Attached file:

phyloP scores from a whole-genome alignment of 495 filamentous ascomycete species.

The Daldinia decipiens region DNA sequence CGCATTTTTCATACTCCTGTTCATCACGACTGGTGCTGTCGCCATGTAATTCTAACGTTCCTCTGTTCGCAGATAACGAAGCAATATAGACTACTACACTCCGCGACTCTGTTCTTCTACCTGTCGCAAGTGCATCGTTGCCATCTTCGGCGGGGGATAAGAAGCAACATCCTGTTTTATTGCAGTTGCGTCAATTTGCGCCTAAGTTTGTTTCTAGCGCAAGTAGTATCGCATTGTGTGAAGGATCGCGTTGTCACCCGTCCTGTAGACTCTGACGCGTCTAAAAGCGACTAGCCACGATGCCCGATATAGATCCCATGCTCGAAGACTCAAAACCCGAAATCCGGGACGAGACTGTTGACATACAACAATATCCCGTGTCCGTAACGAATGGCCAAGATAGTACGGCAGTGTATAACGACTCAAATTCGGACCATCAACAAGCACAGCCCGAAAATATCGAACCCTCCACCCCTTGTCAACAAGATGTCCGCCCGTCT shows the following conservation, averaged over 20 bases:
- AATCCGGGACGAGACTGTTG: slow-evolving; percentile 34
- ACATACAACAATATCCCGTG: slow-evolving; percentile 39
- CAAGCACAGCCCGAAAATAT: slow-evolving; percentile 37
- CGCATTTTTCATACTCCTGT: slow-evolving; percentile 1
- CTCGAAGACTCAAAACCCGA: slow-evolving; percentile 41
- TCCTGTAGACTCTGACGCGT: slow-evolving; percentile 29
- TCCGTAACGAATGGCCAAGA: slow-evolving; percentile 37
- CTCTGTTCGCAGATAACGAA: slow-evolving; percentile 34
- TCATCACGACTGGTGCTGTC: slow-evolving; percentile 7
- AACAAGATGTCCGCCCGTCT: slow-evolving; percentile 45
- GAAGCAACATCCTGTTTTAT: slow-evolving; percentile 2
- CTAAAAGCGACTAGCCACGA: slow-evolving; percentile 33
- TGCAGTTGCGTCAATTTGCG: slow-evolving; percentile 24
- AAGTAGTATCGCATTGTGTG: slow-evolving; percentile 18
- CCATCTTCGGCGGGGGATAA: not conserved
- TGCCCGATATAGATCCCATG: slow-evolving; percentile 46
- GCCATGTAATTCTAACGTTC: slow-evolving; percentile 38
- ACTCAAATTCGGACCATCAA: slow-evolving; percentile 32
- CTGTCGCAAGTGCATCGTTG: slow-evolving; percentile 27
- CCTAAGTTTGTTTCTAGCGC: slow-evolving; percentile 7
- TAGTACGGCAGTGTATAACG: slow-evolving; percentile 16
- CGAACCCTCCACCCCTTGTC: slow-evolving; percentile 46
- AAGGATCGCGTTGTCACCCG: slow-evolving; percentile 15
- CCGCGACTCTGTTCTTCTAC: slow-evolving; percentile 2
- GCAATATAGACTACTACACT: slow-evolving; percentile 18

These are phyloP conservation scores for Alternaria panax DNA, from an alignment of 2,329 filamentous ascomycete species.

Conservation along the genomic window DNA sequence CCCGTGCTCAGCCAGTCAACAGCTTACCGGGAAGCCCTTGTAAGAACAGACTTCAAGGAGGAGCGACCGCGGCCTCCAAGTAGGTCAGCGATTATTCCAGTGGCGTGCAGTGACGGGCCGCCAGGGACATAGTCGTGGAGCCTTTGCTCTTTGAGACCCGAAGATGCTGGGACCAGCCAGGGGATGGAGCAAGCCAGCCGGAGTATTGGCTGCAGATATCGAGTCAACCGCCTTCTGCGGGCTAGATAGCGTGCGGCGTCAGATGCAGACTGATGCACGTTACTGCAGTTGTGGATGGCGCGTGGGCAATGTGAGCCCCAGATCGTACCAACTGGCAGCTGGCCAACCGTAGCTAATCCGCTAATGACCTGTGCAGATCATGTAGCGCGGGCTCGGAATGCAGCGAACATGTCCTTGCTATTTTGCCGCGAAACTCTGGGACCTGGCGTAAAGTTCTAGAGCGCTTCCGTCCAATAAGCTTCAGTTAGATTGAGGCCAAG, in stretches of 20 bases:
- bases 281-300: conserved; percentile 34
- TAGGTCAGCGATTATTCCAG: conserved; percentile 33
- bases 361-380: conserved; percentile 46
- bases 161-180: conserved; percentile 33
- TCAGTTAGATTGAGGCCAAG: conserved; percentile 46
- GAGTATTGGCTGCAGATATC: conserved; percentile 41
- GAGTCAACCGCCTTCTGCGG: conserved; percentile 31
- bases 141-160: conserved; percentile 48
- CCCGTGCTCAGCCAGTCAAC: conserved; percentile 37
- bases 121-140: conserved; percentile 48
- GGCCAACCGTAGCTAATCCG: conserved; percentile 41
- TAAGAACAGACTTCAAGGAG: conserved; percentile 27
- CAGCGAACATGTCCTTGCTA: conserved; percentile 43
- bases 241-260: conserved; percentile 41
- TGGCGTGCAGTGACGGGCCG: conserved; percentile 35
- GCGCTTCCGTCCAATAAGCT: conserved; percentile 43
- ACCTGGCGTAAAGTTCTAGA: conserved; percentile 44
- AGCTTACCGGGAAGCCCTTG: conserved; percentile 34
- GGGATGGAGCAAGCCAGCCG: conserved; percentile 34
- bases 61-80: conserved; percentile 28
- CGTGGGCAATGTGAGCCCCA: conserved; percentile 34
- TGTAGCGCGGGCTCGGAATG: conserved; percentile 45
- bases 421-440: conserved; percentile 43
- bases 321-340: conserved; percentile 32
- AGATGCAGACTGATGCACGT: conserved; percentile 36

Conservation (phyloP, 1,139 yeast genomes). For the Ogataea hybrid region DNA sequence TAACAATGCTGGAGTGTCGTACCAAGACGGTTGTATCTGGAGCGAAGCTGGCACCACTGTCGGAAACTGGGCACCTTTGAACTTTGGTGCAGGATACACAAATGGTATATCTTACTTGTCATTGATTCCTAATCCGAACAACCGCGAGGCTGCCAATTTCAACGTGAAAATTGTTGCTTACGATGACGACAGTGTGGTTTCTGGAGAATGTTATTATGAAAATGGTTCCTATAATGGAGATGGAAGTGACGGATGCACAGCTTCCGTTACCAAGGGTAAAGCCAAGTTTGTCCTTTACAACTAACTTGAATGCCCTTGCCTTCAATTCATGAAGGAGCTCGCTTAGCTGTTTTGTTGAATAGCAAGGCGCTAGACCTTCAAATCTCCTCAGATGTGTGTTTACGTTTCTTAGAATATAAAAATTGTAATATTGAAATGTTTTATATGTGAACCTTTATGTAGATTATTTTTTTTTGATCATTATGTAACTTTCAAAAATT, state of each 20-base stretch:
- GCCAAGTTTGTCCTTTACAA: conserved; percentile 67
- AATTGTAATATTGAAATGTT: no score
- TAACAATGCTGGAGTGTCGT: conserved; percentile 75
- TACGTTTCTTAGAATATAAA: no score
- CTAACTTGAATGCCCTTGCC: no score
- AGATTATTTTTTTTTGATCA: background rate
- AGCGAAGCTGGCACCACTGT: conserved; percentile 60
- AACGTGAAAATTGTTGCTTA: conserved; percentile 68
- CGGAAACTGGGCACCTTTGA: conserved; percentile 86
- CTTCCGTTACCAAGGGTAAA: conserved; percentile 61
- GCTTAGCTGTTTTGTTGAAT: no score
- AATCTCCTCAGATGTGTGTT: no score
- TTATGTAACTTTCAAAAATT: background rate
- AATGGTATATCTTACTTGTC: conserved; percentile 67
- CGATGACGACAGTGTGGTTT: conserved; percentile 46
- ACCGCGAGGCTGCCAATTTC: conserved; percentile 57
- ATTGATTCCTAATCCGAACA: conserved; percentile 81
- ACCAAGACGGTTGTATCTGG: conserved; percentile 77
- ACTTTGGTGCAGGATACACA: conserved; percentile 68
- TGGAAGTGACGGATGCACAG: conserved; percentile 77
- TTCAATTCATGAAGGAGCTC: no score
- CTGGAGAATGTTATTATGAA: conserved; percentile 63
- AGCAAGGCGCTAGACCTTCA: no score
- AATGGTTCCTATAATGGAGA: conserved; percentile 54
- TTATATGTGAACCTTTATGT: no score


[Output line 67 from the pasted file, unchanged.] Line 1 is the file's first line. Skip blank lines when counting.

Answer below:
- AATCTCCTCAGATGTGTGTT: no score